Cape Cod National Seashore Volunteers Rehab Accessibility Features on Buttonbush Trail for National Public Lands Day 2018

A group of people stand in front of a sign that reads, "Buttonbush Trail."
Cape Cod National Seashore 2018 National Public Lands Day volunteer crew.

NPS/Sue Moynihan

Two people work on a hard-packed dirt trail.

NPS/Sue Moynihan

Cape Cod National Seashore visitors and neighbors who have low or no vision will have a higher quality experience when walking the Buttonbush Trail, thanks to a recent National Public Lands Day project.

The Buttonbush Trail is a .3 mile loop that meanders through forest and pond habitats. The trail was developed decades ago in collaboration with Perkins School for the Blind. It encourages touching, listening, and smelling, and it includes a guide rope, interpretive messaging in Braille, and alerts about steps and water bars to assist walkers who have low or no vision. The trail has been a model for local land managers and organizations seeking to provide an accessible trail experience.
Two people work on the surface of a hard-packed dirt trail.

NPS/Sue Moynihan

Over time, some of the accessible features had become deteriorated. Prior to sprucing up the trail, park staff consulted with Sight Loss Services, Inc. of Cape Cod and the Islands. Consultants recommended that the color of trail alerts be changed to provide more color contrast, and that the numerous water bars and steps be painted white to be more visible. In addition, volunteers replaced rotted guide posts and tactile markers that identify the locations of Braille signs.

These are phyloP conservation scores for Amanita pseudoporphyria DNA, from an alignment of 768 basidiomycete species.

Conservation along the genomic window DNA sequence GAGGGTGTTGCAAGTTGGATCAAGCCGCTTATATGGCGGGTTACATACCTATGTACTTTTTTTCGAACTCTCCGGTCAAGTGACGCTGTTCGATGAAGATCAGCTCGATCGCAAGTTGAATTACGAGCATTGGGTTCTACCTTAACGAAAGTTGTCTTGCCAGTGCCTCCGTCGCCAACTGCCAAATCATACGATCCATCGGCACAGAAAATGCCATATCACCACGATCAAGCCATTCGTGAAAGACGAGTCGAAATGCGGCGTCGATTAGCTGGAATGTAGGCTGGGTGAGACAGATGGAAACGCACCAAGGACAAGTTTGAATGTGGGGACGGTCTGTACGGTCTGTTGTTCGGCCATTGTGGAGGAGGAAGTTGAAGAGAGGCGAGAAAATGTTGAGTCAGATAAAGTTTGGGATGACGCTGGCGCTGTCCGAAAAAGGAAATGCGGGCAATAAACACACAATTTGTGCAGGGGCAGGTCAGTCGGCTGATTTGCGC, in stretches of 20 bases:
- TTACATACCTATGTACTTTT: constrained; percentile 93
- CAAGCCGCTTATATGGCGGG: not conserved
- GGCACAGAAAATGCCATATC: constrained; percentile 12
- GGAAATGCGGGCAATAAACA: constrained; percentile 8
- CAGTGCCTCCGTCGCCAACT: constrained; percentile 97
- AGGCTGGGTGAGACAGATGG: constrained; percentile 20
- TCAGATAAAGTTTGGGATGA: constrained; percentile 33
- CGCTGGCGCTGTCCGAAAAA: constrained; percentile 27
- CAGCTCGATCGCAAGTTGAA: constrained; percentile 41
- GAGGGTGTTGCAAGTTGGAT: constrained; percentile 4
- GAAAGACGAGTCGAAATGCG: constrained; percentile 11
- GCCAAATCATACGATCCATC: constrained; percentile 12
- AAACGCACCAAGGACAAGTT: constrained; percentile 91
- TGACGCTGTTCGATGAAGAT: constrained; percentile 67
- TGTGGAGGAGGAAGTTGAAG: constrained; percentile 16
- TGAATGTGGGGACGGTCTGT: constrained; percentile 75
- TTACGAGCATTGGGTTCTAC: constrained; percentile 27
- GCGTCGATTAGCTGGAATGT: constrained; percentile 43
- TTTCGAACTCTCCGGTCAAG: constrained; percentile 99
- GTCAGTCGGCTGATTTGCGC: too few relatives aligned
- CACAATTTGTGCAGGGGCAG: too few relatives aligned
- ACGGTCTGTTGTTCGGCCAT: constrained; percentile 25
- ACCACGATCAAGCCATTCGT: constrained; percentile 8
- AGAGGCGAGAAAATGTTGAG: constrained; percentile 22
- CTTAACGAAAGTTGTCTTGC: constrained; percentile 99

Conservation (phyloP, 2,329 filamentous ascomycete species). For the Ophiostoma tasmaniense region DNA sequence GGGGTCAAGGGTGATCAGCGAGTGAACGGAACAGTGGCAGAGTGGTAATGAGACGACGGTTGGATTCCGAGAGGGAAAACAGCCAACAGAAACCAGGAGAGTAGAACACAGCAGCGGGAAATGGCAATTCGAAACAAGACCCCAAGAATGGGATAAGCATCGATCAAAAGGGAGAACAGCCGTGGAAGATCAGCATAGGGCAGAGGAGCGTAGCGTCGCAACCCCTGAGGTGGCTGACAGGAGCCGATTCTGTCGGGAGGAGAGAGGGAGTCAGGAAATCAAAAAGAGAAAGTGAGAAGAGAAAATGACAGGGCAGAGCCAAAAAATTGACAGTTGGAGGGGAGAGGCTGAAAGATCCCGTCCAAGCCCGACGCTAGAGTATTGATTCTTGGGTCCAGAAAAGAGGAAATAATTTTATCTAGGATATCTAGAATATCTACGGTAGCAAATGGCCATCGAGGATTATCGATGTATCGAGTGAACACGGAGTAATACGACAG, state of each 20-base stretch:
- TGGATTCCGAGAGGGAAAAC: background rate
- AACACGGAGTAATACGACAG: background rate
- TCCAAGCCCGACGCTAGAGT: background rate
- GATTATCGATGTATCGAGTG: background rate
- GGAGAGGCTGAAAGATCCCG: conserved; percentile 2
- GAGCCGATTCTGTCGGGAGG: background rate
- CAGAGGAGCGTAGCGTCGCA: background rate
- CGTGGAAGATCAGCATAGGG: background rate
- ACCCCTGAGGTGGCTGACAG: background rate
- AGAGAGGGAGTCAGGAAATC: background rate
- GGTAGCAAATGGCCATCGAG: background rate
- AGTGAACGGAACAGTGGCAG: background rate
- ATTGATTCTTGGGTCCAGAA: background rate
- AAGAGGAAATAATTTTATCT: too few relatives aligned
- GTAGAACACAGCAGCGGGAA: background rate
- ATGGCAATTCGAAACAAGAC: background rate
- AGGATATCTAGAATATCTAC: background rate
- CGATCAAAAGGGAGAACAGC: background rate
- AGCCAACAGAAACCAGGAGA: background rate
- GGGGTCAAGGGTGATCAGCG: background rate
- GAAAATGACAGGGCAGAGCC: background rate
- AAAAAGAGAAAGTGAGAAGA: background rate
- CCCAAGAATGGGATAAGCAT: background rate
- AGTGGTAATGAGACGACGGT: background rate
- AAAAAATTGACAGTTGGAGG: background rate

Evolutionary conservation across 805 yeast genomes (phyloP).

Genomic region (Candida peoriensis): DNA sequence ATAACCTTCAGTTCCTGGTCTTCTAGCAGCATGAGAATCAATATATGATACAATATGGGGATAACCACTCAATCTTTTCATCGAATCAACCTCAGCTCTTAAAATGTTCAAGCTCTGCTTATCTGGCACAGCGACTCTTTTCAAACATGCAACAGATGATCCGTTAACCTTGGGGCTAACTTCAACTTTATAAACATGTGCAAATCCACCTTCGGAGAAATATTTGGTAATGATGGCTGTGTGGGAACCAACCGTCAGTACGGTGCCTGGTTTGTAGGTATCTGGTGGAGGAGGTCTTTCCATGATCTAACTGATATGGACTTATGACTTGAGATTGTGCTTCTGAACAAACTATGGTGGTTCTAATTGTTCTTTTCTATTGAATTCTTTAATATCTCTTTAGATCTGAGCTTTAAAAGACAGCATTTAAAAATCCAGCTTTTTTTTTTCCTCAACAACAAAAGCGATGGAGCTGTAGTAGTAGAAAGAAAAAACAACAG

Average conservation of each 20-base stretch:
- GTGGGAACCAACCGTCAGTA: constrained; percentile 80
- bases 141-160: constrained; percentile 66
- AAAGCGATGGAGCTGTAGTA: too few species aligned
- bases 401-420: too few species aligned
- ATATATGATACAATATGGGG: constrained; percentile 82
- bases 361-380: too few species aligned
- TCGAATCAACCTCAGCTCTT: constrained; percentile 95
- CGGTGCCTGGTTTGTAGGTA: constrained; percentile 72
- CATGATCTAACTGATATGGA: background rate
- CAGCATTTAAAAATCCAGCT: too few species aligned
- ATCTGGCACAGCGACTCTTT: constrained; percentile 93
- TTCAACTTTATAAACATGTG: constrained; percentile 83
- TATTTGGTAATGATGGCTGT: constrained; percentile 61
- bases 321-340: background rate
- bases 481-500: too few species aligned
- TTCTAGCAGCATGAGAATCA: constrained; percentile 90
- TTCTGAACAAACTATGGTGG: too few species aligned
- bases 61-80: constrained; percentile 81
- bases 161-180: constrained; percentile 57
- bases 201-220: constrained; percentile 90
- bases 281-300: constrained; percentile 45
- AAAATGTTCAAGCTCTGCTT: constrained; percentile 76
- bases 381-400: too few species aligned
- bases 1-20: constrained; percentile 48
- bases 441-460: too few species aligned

Park staff are exploring options for future improvements to make the trail more universally accessible to people of all abilities, while retaining features that are friendly to visitors who have low or no vision.

For more information about the National Public Lands Day Buttonbush Trail project, contact Cape Cod National Seashore Chief of Interpretation and Cultural Resources Management Sue Moynihan.

Last updated: September 28, 2018